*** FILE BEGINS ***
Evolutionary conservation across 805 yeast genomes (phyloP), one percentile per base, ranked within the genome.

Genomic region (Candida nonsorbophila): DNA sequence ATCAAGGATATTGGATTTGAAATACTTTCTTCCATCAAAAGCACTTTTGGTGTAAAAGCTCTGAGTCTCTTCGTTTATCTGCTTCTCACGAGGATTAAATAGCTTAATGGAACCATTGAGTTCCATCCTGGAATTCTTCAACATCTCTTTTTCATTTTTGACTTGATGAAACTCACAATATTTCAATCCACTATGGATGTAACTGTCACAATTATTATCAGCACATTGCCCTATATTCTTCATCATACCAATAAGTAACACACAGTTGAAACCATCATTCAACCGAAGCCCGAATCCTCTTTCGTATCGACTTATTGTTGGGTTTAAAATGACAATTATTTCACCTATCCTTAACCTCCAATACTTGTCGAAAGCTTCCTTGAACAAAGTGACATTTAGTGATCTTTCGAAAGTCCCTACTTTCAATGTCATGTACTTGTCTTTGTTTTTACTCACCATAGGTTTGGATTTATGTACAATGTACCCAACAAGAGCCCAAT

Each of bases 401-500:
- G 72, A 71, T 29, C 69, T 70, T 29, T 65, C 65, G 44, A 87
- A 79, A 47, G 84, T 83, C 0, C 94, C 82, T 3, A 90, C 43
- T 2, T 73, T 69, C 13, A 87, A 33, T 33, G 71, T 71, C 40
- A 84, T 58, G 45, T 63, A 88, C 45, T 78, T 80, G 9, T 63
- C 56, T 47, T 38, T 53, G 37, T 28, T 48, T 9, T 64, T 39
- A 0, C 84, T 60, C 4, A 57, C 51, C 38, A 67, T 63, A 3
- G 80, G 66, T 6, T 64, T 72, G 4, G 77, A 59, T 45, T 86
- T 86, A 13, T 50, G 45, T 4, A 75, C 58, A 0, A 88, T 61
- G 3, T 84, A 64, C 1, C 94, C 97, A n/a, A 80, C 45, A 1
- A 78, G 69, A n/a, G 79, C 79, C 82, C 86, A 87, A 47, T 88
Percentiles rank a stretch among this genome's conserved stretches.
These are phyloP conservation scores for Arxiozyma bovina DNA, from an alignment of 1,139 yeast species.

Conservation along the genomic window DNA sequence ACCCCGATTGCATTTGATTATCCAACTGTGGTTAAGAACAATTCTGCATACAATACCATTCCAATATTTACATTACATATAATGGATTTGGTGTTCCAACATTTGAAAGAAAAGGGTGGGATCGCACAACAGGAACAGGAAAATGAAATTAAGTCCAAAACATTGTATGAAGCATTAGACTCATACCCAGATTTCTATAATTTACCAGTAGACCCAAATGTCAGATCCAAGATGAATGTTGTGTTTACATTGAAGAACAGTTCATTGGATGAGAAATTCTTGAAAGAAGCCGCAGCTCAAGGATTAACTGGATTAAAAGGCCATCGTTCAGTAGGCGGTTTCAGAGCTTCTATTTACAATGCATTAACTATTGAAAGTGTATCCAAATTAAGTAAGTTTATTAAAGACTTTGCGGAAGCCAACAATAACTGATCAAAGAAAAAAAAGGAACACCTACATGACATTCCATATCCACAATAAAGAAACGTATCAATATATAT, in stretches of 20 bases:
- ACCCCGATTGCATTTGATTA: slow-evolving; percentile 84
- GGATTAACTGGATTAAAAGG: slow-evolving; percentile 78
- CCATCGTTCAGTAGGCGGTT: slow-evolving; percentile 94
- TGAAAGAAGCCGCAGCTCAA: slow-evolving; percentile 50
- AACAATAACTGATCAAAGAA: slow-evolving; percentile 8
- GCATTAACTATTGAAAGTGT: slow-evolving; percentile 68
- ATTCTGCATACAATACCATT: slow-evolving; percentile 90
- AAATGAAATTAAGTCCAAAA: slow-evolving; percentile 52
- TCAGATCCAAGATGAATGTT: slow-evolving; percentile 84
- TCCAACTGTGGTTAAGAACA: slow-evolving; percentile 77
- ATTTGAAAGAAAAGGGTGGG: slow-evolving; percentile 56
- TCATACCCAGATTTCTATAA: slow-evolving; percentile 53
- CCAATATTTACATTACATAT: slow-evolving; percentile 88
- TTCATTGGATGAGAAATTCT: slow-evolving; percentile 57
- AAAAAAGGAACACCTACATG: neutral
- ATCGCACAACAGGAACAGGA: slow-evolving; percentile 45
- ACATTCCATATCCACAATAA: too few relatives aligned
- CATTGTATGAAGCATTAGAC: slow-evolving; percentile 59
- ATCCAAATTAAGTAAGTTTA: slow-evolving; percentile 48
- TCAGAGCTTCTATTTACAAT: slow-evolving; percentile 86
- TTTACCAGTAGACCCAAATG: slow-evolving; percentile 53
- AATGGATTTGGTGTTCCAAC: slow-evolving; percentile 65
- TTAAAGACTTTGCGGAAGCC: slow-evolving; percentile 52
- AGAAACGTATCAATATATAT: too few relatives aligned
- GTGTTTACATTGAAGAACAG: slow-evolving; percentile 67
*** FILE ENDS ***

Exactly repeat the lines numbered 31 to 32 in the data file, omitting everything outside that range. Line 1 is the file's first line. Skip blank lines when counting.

- AAAAAAGGAACACCTACATG: neutral
- ATCGCACAACAGGAACAGGA: slow-evolving; percentile 45